Legally Blonde: The Musical

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A glittery show of self-discovery, love and being true to oneself in your own pink way.

By Flora Yeo

“What makes the musical lovable even after nearly 20 years later is the relevance of female empowerment and the #metoo movement, themes which resonate in today’s context.”

Legally Blonde: The Musical tells a story of Delta Nu Sorority Sister Elle Woods, and her amazing pursuit of a sexy man, Warner Huntington III. A cheery show that combines easy listening, fancy costumes and head-bobbing songs, this is a guilty pleasure for a girls’ night out.

Unwrapping the sugar-coated musical, it is not hard to like the iconic 2001 film of the same title that starred Reese Witherspoon as the titular character, Elle Woods. Thanks to Base Entertainment Asia, this box office hit took the stage at the Sands Theatre with an upbeat, all-singing, all-dancing musical adaptation in May 2018.

Elle Woods, the beautiful blonde sorority girl with a Chihuahua in hand and a penchant for all things pink, is your fellow law student at Harvard Law School. Despite enrolling in the prestigious course for all the wrong reasons, she climbs to the top of her class without sacrificing her public declaration for hot pink colour. On top of that, she stays true to herself, and leans into her feminist side without trying too hard.  

While Woods sounds like the perfect girl who went on an envious journey of self-discovery, what makes the musical lovable even after nearly 20 years later is the relevance of female empowerment and the #metoo movement, themes which resonate in today’s context.

For actress Maris McCulley, who plays Woods in the musical, she calls this ‘an amazing time’. “It’s really great to bring the story to life again after almost two decades,” she shared with at the media call.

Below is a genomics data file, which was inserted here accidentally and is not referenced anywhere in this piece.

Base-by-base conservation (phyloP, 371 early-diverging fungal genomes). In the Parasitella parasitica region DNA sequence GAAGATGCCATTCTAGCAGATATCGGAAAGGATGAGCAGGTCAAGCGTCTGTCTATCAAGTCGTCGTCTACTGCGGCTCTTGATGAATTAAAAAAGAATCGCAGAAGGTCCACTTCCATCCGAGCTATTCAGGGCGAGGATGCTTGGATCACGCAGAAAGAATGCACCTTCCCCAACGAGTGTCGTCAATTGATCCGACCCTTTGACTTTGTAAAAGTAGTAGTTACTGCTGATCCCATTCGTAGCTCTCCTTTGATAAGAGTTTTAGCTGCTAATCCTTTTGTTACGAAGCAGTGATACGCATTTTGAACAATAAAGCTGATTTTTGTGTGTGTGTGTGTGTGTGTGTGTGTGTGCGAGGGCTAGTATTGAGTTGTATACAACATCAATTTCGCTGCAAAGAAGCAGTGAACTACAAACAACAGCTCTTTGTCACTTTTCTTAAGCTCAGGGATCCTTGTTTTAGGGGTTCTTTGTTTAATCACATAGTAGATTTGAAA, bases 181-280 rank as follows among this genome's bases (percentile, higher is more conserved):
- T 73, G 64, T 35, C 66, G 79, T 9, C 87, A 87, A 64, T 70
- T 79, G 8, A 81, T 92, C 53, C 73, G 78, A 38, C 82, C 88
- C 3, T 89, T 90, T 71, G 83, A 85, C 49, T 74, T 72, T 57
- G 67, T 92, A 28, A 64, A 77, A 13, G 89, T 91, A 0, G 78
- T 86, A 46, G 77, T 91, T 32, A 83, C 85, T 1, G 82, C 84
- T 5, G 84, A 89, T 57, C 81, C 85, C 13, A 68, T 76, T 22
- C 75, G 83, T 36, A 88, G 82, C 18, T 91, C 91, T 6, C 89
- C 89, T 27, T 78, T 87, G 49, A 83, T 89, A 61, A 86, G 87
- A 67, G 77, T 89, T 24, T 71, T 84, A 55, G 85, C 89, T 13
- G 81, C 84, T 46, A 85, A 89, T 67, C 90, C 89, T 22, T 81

On the surface, Legally Blonde feels like a bubblegum pop-like show with nothing more than catchy music and glitzy dance numbers. But from a female standpoint, it is refreshing to see a layered character like Woods in a stage production. With strong feminist undertones, there is a powerful message about sisterhood and ladies coming together to support one another.

Even for actor Jayson Speters, who plays Emmett Forrest, Woods’ eventual love interest, he shares that his one big song number is special to him because it’s all about Woods.

“Often, you don’t get to see a male lead take his big moment to say that here she (Woods) is, and she’s the point, not me,” explains Jayson. “I look at it to be a special opportunity. Emmet is always there to lift Elle up in ways that I think most men should.”

While the musical feels victorious in many ways, there are various aspects that felt dated. Firstly, there’s the entire song of “Bend and Snap”, where Elle and her guardian angels teach Paulette a seductive move to get a man’s attention: reach down with straight legs and push out your rear to pick up an object from the floor.

Then, to add to its campiness, the UPS delivery man, whom Paulette is infatuated with, starts cavorting around Paulette’s ‘package’ with his all-male dance crew. I am all for showing off one’s charm and attractive curves, but what happened to choosing brains over boys? After all, this is one of the main themes of the musical. I don’t deny that it can be an innocuous scene, but perhaps it can be better staged in 2018.

While the show was written years ago, I can’t fault the musical as a whole, nor can I expect an entire scene with a beautiful song number in it to be written out. If slight tweaks can be made to stretch the musical’s longevity, I strongly believe that the inspirational story arc can be enjoyed by more people.

That particular scene with a flamboyant gay character also threads a thin line between stereotyping and humour. In today’s society, we can see more queer characters that move away from the ‘broken wrist’ kind of portrayal.

All in all, while there are moments that could improve, this glittery musical is a fun and sassy story of self-discovery, love, and being true to oneself in your own pink way.

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